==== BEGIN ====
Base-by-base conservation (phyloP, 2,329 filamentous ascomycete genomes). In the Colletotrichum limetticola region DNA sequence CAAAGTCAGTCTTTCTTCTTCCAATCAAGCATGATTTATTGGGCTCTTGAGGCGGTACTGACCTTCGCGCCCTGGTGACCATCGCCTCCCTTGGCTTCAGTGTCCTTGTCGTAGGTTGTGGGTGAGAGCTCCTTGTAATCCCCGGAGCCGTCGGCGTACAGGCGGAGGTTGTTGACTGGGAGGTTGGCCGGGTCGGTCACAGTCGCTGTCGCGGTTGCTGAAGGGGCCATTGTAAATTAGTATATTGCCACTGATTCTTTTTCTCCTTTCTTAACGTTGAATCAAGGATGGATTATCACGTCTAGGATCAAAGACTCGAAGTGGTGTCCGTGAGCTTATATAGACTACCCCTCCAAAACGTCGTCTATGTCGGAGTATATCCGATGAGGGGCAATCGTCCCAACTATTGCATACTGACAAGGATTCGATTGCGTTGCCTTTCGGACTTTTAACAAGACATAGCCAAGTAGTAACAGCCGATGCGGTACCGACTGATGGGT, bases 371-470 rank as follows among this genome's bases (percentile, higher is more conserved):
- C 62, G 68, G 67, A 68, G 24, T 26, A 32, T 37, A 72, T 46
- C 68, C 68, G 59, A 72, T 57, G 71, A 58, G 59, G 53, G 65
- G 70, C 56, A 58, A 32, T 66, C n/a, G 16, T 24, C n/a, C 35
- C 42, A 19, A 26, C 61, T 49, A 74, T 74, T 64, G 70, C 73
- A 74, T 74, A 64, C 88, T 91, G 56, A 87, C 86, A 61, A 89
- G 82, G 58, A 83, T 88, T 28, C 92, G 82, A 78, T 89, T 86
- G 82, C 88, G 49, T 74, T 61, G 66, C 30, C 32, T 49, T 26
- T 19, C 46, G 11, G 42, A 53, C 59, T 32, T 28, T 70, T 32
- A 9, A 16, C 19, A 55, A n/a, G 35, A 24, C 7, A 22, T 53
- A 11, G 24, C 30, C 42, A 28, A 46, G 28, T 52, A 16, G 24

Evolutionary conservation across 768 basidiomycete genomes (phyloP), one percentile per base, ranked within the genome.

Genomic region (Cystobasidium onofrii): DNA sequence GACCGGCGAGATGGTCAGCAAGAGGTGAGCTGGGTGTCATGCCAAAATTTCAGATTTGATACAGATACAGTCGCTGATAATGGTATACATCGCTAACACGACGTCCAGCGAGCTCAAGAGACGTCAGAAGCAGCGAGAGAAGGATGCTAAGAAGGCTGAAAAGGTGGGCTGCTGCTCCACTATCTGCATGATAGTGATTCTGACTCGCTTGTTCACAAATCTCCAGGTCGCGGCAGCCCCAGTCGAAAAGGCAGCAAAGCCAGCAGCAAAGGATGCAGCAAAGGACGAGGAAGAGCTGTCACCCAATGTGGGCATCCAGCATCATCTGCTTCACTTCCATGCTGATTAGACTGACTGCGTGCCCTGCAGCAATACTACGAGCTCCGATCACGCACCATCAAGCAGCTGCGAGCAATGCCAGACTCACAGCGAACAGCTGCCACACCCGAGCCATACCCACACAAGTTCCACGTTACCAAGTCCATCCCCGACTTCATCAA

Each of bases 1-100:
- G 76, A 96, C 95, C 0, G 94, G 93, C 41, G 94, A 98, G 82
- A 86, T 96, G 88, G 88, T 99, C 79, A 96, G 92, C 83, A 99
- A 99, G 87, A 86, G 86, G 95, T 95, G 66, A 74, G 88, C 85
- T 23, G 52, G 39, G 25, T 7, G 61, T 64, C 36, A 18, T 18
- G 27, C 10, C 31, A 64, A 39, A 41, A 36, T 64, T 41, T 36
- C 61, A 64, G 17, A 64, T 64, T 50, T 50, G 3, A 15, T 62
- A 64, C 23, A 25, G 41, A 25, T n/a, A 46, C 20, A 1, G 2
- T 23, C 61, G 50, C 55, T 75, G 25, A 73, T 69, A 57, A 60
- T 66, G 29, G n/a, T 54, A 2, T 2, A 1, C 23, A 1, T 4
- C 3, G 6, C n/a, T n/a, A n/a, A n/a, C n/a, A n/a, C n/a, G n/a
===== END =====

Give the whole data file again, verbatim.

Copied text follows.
Base-by-base conservation (phyloP, 2,329 filamentous ascomycete genomes). In the Colletotrichum limetticola region DNA sequence CAAAGTCAGTCTTTCTTCTTCCAATCAAGCATGATTTATTGGGCTCTTGAGGCGGTACTGACCTTCGCGCCCTGGTGACCATCGCCTCCCTTGGCTTCAGTGTCCTTGTCGTAGGTTGTGGGTGAGAGCTCCTTGTAATCCCCGGAGCCGTCGGCGTACAGGCGGAGGTTGTTGACTGGGAGGTTGGCCGGGTCGGTCACAGTCGCTGTCGCGGTTGCTGAAGGGGCCATTGTAAATTAGTATATTGCCACTGATTCTTTTTCTCCTTTCTTAACGTTGAATCAAGGATGGATTATCACGTCTAGGATCAAAGACTCGAAGTGGTGTCCGTGAGCTTATATAGACTACCCCTCCAAAACGTCGTCTATGTCGGAGTATATCCGATGAGGGGCAATCGTCCCAACTATTGCATACTGACAAGGATTCGATTGCGTTGCCTTTCGGACTTTTAACAAGACATAGCCAAGTAGTAACAGCCGATGCGGTACCGACTGATGGGT, bases 371-470 rank as follows among this genome's bases (percentile, higher is more conserved):
- C 62, G 68, G 67, A 68, G 24, T 26, A 32, T 37, A 72, T 46
- C 68, C 68, G 59, A 72, T 57, G 71, A 58, G 59, G 53, G 65
- G 70, C 56, A 58, A 32, T 66, C n/a, G 16, T 24, C n/a, C 35
- C 42, A 19, A 26, C 61, T 49, A 74, T 74, T 64, G 70, C 73
- A 74, T 74, A 64, C 88, T 91, G 56, A 87, C 86, A 61, A 89
- G 82, G 58, A 83, T 88, T 28, C 92, G 82, A 78, T 89, T 86
- G 82, C 88, G 49, T 74, T 61, G 66, C 30, C 32, T 49, T 26
- T 19, C 46, G 11, G 42, A 53, C 59, T 32, T 28, T 70, T 32
- A 9, A 16, C 19, A 55, A n/a, G 35, A 24, C 7, A 22, T 53
- A 11, G 24, C 30, C 42, A 28, A 46, G 28, T 52, A 16, G 24

Evolutionary conservation across 768 basidiomycete genomes (phyloP), one percentile per base, ranked within the genome.

Genomic region (Cystobasidium onofrii): DNA sequence GACCGGCGAGATGGTCAGCAAGAGGTGAGCTGGGTGTCATGCCAAAATTTCAGATTTGATACAGATACAGTCGCTGATAATGGTATACATCGCTAACACGACGTCCAGCGAGCTCAAGAGACGTCAGAAGCAGCGAGAGAAGGATGCTAAGAAGGCTGAAAAGGTGGGCTGCTGCTCCACTATCTGCATGATAGTGATTCTGACTCGCTTGTTCACAAATCTCCAGGTCGCGGCAGCCCCAGTCGAAAAGGCAGCAAAGCCAGCAGCAAAGGATGCAGCAAAGGACGAGGAAGAGCTGTCACCCAATGTGGGCATCCAGCATCATCTGCTTCACTTCCATGCTGATTAGACTGACTGCGTGCCCTGCAGCAATACTACGAGCTCCGATCACGCACCATCAAGCAGCTGCGAGCAATGCCAGACTCACAGCGAACAGCTGCCACACCCGAGCCATACCCACACAAGTTCCACGTTACCAAGTCCATCCCCGACTTCATCAA

Each of bases 1-100:
- G 76, A 96, C 95, C 0, G 94, G 93, C 41, G 94, A 98, G 82
- A 86, T 96, G 88, G 88, T 99, C 79, A 96, G 92, C 83, A 99
- A 99, G 87, A 86, G 86, G 95, T 95, G 66, A 74, G 88, C 85
- T 23, G 52, G 39, G 25, T 7, G 61, T 64, C 36, A 18, T 18
- G 27, C 10, C 31, A 64, A 39, A 41, A 36, T 64, T 41, T 36
- C 61, A 64, G 17, A 64, T 64, T 50, T 50, G 3, A 15, T 62
- A 64, C 23, A 25, G 41, A 25, T n/a, A 46, C 20, A 1, G 2
- T 23, C 61, G 50, C 55, T 75, G 25, A 73, T 69, A 57, A 60
- T 66, G 29, G n/a, T 54, A 2, T 2, A 1, C 23, A 1, T 4
- C 3, G 6, C n/a, T n/a, A n/a, A n/a, C n/a, A n/a, C n/a, G n/a